Monday, October 19, 2009

Openings

It’s all about the opening . . .

The lights in the theater dims, the music begins to play, and the curtain goes up . . .

In a book, it’s a bit more complex, and often less dramatic. In a book, the opening – the first sentence, paragraph, page – is often the determining factor whether or not someone will do more than just pick up the book because of an interesting cover, title, or a combination of both. If, like me, the potential buyer is going to read the first sentence, paragraph, or page before they will buy the book . . . well, the stakes just got a heck of a lot higher.

As for me, I read the blurbs on the back, the book cover, and the first page or so of a book before I fork over my hard earned dollars from work in the diamond mine with Grumpy, Doc, Sleepy, Bashful, and the other Dwarves. Yes, I make my decision based on some of the pages in the book.

Now, I will admit, my favorite book of all time (well, one of them) is Tigana by Guy Gavriel Kay. I love, love, LOVE, the book. I didn’t love the opening of the book. In fact, I owned the book for probably three years before I forced myself to sit down and read this book that someone gave me. Oh, joy of joys, I am so glad I did. Brilliant. Brilliant. BRILLIANT!!!!

So, the book didn’t have the best opening in the world. It is still probably one of the best books I have ever read in my life.

But, I digress, and you probably have better things to do than get lost amid my various digressions (well, some of them have been quite fun, but those will have to wait until my autobiography is published – HA!).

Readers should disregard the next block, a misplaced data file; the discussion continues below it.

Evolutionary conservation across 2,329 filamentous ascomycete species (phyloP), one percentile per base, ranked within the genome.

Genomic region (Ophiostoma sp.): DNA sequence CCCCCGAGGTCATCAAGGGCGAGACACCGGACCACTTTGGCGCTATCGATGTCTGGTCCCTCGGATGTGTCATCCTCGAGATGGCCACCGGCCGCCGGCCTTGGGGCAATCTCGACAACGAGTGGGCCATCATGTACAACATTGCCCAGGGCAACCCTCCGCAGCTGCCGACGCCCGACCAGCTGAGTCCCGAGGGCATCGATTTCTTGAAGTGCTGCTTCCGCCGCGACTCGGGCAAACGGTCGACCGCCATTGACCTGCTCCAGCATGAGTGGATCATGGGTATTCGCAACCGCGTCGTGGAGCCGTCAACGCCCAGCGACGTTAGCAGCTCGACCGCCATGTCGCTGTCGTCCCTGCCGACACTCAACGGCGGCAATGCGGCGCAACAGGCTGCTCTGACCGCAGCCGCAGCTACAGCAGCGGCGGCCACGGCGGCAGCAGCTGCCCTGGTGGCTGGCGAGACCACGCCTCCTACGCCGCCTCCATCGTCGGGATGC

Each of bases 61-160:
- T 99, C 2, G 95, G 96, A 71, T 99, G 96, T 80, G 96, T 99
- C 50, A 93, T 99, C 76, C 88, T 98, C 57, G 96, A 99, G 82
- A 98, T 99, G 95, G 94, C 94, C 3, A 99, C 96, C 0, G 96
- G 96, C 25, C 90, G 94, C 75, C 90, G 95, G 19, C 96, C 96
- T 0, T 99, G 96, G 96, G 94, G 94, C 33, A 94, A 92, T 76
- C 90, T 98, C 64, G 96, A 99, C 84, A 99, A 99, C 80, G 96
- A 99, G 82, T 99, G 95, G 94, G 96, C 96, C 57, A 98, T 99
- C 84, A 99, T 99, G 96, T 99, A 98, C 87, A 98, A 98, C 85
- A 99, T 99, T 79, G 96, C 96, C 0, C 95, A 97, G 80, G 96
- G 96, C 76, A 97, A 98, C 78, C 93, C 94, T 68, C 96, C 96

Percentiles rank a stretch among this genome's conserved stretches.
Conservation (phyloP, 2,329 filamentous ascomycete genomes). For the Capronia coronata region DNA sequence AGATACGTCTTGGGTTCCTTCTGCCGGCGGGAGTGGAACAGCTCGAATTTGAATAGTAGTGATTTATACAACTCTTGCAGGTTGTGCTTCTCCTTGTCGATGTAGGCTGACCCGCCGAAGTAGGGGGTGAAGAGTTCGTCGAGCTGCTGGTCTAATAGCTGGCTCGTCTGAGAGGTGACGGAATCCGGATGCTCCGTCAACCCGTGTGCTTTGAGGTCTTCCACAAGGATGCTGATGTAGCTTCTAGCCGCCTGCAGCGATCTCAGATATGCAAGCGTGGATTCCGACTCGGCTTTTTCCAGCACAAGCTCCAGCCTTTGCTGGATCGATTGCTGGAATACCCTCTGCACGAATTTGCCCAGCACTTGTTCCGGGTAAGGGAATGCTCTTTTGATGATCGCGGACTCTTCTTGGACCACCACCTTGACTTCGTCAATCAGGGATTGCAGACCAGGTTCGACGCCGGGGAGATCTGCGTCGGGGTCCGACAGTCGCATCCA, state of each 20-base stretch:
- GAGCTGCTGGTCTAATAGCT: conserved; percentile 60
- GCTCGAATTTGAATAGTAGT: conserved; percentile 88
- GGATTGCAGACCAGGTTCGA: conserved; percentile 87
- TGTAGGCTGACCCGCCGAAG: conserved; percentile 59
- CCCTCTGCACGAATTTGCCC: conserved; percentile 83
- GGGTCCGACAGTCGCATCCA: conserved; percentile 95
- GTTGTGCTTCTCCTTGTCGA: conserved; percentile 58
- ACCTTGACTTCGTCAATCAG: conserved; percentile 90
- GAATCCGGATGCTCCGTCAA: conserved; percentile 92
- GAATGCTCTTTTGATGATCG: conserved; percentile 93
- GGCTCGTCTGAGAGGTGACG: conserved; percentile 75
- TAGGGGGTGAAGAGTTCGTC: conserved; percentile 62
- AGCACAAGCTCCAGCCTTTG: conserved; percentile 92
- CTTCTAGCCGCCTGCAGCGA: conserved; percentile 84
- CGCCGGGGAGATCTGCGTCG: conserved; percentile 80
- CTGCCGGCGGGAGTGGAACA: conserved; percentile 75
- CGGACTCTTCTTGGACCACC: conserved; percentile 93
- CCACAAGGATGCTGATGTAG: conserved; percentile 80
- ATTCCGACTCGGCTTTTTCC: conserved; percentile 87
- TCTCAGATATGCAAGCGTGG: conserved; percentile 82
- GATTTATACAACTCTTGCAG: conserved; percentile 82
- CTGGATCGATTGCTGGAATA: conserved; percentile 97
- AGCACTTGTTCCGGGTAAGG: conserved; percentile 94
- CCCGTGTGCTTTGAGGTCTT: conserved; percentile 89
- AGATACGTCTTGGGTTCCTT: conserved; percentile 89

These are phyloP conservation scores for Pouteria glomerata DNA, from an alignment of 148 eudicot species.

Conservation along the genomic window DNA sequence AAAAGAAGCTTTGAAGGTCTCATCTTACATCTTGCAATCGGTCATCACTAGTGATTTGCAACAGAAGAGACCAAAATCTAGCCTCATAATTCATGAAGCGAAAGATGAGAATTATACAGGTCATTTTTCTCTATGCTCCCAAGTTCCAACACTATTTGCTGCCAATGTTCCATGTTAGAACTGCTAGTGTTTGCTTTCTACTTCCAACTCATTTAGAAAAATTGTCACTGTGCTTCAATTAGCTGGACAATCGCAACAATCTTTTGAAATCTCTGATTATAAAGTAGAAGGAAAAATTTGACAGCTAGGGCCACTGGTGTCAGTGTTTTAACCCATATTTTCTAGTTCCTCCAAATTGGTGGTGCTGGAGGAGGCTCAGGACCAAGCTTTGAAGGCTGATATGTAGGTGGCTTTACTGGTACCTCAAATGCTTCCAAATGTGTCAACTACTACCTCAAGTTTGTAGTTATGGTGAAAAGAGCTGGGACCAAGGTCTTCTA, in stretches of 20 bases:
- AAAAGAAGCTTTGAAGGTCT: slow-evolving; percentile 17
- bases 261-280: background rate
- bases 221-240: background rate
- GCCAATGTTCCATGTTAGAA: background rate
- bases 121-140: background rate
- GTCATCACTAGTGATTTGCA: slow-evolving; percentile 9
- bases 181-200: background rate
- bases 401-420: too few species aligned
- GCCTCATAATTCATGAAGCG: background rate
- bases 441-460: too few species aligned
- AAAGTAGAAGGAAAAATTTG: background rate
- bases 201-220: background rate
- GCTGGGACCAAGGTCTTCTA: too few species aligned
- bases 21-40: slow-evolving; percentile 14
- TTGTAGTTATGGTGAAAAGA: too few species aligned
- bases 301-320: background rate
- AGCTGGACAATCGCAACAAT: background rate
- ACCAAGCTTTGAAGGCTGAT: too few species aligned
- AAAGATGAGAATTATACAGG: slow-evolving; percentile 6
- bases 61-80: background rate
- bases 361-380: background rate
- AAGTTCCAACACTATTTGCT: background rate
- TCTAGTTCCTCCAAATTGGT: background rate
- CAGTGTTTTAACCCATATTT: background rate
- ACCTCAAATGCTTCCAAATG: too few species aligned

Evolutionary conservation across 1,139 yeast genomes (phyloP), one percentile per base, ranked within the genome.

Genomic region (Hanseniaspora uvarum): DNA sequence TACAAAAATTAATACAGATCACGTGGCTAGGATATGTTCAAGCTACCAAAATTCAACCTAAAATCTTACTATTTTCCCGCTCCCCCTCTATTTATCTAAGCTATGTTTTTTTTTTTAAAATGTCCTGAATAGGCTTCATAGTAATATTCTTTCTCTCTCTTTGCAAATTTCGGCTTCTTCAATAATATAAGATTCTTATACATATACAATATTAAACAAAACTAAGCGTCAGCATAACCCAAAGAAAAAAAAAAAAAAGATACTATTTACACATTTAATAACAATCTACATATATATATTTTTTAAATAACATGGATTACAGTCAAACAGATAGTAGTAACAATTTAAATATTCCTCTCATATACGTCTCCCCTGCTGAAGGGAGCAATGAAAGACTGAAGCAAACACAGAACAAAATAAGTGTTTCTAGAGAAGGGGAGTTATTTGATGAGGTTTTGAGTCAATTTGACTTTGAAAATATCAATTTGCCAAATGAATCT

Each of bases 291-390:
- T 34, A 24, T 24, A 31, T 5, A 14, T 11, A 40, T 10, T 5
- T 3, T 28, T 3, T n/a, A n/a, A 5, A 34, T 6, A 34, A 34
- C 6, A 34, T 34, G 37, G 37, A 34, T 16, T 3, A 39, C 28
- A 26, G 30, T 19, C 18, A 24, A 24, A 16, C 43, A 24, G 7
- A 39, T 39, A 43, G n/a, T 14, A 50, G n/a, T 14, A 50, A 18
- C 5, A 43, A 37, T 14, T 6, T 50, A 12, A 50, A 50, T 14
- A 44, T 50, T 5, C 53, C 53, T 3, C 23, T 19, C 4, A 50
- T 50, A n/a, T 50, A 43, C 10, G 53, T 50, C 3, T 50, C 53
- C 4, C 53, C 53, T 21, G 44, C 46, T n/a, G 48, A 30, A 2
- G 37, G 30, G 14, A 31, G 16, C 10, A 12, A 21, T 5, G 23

Following are three openings from a current Work in Progress (WiP). The first is, well, the opening I wrote when I did the initiall draft of the project . . .

Jake was beyond furious. If rage had a color, his would be the most vibrant red tinged with just a hint of yellow for drama queen effect.

Rage, unfortunately, did not have a color. Rage – silent for so long, if he didn’t speak the words, they wouldn’t come true – only had an outlet now: his mother. She stood across from him in her newly updated – granite counters, stainless appliances, hardwood floors – kitchen. She had wiped away the kitchen of his childhood, just as she had wiped away the truth regarding his private adoption 32 years ago.

“Don’t you think this is something I should have been told about at some point in my life?” He reached up and ran his fingers through his curly dark hair.

Cordelia met his angry gaze. “Perhaps.”

He arched one brow slightly – an affectation learned from his mother and his Aunt Ophelia. “Perhaps? That’s your response?”

The second, is from a possible revamp of the opening . . .

Jake looked out the window. He couldn’t look at his mother. Where was the woman who taught him the difference between right and wrong, honesty above all else? Who was this woman who seemed so calm and composed, so indifferent to the horrible lie she and her sister told once upon a time in the way of fairy tales and unhappy endings?

He inhaled, held the breath for the count of twenty, and slowly exhaled.

He turned to face his mother. She stood across from him in her newly updated kitchen. She had wiped away the kitchen of his childhood, just as she had wiped away the truth regarding his private adoption 32 years ago. “At what point, Mother, does a person decide to tell such a lie and toss away her soul?”

“Souls are so easy to toss aside.” She shrugged her shoulders. “How long have you known?”

This last opening, is what I wrote this morning . . .

The first day Jake’s partner hit him wasn’t the worst day of his life. Oh, it was a bad day, but not the worst, just a prelude to worse days yet to come. The day Jake learned the truth about his parentage – you are the son of Antonio and Ophelia DeMarrco – wasn’t the worst day of his life. The day he learned his private adoption wasn’t legal, wasn’t the worst day of his life. The day he learned the full specifics of his alleged adoption, the lies told by two women and the lives devastated in the process, wasn’t the worst day of his life either. The day he finally realized what he would have to do to protect his mother and aunt’s dark secret pretty much scored first place as the worst day of his life.